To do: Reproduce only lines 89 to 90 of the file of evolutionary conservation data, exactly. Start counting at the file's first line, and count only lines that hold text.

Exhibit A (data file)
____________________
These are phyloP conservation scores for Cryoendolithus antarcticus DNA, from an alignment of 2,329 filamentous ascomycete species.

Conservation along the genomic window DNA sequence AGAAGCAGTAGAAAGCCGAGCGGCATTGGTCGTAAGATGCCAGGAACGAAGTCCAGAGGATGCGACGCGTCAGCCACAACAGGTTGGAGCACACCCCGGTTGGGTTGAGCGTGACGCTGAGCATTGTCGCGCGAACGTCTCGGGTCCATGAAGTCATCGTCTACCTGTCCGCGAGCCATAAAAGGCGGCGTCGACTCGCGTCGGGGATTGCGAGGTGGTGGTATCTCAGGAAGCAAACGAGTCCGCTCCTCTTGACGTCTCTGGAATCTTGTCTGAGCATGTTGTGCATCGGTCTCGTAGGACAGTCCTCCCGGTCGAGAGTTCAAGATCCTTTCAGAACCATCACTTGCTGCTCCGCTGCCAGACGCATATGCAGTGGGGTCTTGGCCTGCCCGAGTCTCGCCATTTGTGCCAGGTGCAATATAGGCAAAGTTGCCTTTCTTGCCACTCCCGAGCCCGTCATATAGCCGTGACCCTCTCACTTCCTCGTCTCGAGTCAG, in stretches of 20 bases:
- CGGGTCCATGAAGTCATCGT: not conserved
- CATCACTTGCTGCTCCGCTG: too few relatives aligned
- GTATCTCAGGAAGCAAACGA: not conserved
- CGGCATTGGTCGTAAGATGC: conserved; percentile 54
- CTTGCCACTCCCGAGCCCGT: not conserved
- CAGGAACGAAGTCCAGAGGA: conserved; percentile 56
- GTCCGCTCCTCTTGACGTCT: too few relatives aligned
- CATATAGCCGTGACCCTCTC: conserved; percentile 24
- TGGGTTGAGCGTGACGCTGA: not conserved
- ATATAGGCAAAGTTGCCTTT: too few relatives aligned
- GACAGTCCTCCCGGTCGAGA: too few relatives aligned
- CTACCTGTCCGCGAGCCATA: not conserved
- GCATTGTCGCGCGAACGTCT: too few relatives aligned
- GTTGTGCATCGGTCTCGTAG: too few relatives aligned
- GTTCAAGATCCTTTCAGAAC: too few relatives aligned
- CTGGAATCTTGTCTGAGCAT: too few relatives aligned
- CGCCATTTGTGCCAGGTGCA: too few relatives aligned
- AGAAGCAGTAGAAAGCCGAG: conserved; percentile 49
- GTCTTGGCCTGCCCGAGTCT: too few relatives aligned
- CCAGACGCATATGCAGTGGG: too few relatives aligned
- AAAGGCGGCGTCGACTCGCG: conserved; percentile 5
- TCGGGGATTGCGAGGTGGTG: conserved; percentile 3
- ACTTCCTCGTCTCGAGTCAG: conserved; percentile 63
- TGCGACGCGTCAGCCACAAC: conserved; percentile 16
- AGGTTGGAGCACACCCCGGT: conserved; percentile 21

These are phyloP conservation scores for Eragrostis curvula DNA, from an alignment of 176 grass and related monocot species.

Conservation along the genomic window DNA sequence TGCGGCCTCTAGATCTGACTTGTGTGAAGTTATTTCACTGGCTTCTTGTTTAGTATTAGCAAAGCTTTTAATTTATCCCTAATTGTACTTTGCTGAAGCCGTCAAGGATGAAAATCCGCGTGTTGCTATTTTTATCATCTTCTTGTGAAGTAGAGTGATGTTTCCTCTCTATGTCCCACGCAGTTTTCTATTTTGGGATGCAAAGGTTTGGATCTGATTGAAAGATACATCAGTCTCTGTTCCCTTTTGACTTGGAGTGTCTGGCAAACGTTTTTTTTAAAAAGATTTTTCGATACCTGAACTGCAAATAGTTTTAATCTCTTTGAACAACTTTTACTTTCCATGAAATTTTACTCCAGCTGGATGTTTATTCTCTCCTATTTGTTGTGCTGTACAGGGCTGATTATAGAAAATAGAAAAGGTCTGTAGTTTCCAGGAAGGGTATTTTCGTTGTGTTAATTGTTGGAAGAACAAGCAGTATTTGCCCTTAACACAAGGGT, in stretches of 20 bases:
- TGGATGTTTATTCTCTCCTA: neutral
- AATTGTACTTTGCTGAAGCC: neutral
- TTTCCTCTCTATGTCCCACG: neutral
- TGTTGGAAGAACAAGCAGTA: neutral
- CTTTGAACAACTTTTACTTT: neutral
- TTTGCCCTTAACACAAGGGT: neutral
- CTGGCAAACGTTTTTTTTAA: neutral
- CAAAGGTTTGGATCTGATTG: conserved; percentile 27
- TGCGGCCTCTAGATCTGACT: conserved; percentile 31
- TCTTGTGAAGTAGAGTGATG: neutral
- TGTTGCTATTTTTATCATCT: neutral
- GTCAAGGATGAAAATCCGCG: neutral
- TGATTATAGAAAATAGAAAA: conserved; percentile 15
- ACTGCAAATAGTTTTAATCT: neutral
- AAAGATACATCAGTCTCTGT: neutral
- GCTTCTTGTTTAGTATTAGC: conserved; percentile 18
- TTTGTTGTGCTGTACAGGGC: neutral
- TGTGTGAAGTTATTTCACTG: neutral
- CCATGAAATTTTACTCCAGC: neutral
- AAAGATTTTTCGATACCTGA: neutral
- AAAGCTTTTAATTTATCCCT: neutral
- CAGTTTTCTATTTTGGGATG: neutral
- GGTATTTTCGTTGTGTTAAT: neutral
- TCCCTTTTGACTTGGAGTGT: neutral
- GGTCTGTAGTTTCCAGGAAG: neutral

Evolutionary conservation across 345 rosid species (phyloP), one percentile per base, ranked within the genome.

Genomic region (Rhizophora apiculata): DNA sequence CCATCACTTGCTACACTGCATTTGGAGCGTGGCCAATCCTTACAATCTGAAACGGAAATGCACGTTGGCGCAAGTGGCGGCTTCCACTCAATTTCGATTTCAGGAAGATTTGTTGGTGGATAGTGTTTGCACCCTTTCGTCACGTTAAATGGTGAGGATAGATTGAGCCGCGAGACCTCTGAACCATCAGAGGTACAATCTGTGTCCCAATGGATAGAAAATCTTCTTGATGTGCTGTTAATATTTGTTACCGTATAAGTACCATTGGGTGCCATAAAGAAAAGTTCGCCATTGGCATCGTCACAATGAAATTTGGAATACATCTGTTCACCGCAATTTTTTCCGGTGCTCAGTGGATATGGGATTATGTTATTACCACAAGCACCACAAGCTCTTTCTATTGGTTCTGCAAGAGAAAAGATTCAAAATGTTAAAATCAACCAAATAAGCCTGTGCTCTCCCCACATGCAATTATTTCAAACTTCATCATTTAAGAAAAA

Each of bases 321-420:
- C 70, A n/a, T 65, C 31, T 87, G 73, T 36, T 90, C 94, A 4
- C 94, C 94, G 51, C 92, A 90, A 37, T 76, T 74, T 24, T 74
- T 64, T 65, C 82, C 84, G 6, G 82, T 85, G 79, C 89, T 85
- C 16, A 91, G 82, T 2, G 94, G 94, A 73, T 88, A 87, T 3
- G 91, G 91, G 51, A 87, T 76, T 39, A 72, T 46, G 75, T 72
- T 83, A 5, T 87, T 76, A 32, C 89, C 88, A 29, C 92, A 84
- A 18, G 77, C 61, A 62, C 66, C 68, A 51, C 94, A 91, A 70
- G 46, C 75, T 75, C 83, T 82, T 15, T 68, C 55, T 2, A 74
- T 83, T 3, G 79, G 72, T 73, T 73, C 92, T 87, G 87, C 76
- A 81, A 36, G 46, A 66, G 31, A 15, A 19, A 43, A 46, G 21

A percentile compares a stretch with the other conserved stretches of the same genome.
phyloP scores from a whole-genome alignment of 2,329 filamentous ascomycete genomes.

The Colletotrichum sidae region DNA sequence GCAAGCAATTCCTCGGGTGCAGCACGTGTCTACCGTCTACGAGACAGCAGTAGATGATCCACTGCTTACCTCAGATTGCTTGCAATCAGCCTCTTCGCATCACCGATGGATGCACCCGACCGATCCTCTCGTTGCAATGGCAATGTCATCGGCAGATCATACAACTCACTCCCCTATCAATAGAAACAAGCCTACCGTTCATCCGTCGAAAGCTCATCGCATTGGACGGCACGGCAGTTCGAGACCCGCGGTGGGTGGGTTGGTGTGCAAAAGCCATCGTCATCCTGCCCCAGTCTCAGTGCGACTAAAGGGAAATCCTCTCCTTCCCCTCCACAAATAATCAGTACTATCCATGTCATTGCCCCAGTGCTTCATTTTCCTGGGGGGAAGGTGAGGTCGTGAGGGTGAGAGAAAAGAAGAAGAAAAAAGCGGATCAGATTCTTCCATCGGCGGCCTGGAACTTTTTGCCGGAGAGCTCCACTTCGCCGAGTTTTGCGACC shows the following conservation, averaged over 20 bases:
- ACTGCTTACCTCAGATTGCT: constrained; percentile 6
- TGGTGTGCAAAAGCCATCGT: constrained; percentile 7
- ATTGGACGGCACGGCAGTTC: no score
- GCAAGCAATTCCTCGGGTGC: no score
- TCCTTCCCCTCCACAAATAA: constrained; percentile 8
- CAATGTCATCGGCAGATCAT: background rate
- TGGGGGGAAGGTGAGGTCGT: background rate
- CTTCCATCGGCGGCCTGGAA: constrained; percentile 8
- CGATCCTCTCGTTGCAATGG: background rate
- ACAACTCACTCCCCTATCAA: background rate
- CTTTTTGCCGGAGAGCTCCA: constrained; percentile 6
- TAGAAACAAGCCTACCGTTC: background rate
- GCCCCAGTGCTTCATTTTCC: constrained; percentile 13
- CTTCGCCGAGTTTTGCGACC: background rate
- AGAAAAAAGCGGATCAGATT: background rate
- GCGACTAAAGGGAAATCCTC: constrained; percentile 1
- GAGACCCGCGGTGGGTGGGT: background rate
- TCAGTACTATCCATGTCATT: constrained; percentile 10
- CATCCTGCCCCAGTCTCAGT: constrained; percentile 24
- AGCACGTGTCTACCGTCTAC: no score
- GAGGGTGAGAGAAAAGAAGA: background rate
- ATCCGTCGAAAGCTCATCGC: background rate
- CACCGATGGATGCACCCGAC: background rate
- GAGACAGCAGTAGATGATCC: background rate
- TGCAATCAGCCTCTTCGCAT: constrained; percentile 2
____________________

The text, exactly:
- CATCCTGCCCCAGTCTCAGT: constrained; percentile 24
- AGCACGTGTCTACCGTCTAC: no score